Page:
DIY Chicken Coop

I’m so proud of my coop. I have had a hard time adjusting to the fact that the chickens are pooping all over it. I knew they would do that, but it hasn’t made all the poop any easier. All in the name of fresh eggs, right?
I had a few things in mind when I started. I want the coop to be portable so that I could move it around the yard and not kill the grass in any one spot. I also wanted it to be totally enclosed, so that I could leave the birds in it if I needed to for a long time and not feel bad, as in go on vacation and feel like they would still be happy in their home. I also wanted to have a way for the ladies to access the yard on days I wanted them to roam around.
I spent around 18 hours building it and would say I did 83% of the work by myself. Thomas only helped me with the roof which I was struggling with. I am so glad that I did this project. This was my first real experience with power tools which I was previously nervous around. Now I have gained great confidence in my ability to build things and I can start on other projects of this type that I’ve been wanting to do for a while. Thomas isn’t the only engineer in the family, huh?
The finished coop is about 3.5 feet wide and 6 feet tall. The white door here is the access door to the nesting boxes. It allows easy access to where the birds lay so that the kids can help collect the eggs. The door is from the old kitchen cabinets.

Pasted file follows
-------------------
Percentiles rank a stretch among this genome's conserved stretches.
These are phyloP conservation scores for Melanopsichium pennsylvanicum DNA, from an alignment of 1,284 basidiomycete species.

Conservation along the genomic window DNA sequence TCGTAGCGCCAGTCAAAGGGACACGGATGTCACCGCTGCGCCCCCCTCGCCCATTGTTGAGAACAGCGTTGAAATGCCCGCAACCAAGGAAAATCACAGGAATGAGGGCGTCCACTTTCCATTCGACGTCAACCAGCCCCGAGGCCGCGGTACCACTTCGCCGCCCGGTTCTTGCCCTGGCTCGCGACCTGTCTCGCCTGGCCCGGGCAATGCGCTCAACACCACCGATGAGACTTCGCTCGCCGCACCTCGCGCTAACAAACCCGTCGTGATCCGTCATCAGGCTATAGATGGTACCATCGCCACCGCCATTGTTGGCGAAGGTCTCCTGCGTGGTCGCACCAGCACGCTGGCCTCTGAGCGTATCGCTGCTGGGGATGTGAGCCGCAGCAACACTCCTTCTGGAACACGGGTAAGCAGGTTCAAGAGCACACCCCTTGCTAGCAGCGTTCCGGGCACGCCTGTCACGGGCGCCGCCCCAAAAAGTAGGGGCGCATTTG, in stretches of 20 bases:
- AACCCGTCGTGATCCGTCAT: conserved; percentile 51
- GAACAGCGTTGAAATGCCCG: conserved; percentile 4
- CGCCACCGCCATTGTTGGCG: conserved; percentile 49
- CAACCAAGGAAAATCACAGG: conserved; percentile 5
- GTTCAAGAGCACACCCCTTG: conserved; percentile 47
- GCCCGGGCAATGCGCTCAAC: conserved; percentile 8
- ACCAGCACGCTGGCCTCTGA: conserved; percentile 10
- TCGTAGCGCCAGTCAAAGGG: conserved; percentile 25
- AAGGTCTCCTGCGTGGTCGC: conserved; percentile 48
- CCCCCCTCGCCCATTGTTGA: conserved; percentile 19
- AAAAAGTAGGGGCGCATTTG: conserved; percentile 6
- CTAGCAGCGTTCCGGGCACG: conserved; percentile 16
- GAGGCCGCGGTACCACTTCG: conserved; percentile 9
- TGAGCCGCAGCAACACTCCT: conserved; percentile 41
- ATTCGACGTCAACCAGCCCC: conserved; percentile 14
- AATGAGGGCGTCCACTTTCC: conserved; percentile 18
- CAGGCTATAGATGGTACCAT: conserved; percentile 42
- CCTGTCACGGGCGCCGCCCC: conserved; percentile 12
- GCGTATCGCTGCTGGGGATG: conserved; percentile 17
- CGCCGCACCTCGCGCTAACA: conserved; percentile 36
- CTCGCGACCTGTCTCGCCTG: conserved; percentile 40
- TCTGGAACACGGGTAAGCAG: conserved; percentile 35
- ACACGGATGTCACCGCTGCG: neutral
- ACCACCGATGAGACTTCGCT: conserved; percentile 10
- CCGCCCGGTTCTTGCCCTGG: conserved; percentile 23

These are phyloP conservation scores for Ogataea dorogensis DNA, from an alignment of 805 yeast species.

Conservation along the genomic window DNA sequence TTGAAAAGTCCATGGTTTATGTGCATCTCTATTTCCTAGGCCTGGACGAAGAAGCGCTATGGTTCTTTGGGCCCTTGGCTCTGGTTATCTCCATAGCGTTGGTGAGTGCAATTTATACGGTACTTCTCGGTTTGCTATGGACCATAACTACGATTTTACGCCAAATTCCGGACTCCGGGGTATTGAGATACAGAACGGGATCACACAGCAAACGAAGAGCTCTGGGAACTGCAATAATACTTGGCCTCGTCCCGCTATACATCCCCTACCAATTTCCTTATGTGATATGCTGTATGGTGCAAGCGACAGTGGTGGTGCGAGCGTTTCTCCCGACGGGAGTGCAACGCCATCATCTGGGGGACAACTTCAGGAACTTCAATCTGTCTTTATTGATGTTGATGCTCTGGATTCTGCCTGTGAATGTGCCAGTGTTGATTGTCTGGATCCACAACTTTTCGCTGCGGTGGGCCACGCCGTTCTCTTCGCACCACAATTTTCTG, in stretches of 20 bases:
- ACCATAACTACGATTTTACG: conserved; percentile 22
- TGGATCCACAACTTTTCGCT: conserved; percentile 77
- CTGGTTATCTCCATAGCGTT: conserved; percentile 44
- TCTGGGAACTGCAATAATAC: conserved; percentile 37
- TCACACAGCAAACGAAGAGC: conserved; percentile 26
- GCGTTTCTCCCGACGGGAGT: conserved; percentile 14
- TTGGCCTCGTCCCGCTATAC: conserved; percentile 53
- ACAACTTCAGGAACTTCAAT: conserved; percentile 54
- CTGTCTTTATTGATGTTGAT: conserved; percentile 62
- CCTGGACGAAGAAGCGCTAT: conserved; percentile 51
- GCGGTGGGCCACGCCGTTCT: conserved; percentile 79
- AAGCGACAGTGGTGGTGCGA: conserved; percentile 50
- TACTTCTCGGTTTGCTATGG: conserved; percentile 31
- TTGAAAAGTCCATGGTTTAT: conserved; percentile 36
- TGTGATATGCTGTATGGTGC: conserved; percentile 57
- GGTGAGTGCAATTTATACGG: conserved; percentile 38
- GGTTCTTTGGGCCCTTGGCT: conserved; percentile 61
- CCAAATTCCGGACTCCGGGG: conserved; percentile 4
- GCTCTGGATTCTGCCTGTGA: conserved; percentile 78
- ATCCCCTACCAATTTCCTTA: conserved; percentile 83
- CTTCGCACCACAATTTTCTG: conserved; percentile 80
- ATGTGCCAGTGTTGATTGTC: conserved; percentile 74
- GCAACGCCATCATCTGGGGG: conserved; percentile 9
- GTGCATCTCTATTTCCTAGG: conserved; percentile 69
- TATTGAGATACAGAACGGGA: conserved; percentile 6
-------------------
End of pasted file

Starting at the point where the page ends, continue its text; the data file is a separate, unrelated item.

chicken coop plans

This side of the coop is where the birds can access the yard when I want them to. The little door at the bottom can be opened during the day so that they can roam. Again, the door was part of the kitchen cabinets.

chicken coop plans, portable coop. portable chicken coop
The string that you see here is attached to the ramp that lets the ladies access the top of the coup from the bottom. I wanted the top area to be able to be closed off at night to help keep the ladies safe and to help keep the cold out in the winter. The ramp is hinged, so when I pull on the string it pulls the ramp up and closes off the top area.
DIY Chicken Coop plans
DIY Chicken Coop plans
DIY Chicken Coop plans

And I bet you didn’t see this coming! This is why I needed help with the roof: it hinges open. I wanted easy access to the top to clean it out and to change their food and water.

DIY Chicken Coop plans, portable chicken coop

Here are the three nesting boxes. The white at the back is the door that opens to gather the eggs.